Sackler Exhibit Spills the Secrets of Yoga

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The Sackler's "Garden and Cosmos" exhibit features a series of paintings exhumed from the darkness of 17th century (and later) palaces in the Indian state of Marwar-Jodhpur. The kings of Marwar, known as Rajputs, were a hardy and ferocious tribe of warriors and traders. They were also art lovers and yogis.

I dropped by the Sackler and looked at the paintings. The Washington Post did a brilliant review of the exhibit when it first opened, focusing on the novelty of art that depicted "lust" and "asceticism" side-by-side.

To someone familiar with Rajasthani culture, that combination is no novelty. Rajputs were convinced of the dual nature of just about everything.

Nowhere is this belief more obvious than in the "yoga" paintings. Most of the yoga-themed paintings in the exhibit were made during the reign of Raja Man Singh, one of the more spiritually-inclined Rajput rulers. Like all the paintings in the exhibit, these ones are artistically lovely, with near-microscopic accents, bright saffron and green colors, and elaborate gold leaf patterns. But they also make a spiritual point.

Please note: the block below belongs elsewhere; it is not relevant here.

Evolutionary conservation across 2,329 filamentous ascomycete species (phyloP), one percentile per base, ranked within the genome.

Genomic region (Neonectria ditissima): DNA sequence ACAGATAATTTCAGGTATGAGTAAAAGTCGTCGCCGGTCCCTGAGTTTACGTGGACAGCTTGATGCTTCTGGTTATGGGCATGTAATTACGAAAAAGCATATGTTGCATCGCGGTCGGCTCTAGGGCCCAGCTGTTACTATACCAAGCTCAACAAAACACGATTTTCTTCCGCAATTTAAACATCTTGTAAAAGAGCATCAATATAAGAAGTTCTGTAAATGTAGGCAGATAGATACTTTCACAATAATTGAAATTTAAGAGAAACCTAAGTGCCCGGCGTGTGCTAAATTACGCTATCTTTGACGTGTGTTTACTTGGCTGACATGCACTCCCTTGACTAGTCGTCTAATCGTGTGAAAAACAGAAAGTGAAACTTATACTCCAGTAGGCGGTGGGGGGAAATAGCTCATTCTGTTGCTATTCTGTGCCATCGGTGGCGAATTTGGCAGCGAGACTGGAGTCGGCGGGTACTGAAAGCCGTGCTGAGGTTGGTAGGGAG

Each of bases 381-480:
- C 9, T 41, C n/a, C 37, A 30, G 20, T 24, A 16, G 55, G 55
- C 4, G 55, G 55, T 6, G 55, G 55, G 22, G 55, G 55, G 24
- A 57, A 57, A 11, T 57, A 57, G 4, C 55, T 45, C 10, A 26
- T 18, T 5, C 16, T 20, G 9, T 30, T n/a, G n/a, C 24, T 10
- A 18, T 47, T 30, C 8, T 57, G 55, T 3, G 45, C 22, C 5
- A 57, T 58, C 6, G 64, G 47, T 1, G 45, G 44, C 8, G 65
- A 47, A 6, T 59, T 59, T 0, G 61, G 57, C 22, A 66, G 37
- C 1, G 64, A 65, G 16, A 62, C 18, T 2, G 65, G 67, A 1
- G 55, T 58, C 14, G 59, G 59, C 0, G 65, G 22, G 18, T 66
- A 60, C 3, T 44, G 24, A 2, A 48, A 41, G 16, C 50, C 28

Yoga poses have organic names; tree, mountain, dolphin, dog. In "The Equivalence of Self and Universe" (above), a great yogi is depicted as having "become one" with the universe. In exquisite detail, the painter shows tiny mountains in the yogi's ears and palace walls in his feet. By practicing yoga, the yogi has absorbed the universe into himself.

The paintings suggest yoga's intentions are at heart transformative, not imitative. They suggest that a person doing the "tree pose" isn't just trying to show a tree, but rather finding the tree within himself. It all seems mind-bendingly complex, but the interesting thing about these paintings is that they make perfect, simple sense.

Catch more insights into the Rajputs in the "Garden and Cosmos" exhibit, at the Sackler until January 4, 2009.

(Image courtesy of Mehrangarh Museum Trust and the Sackler Gallery of Art)

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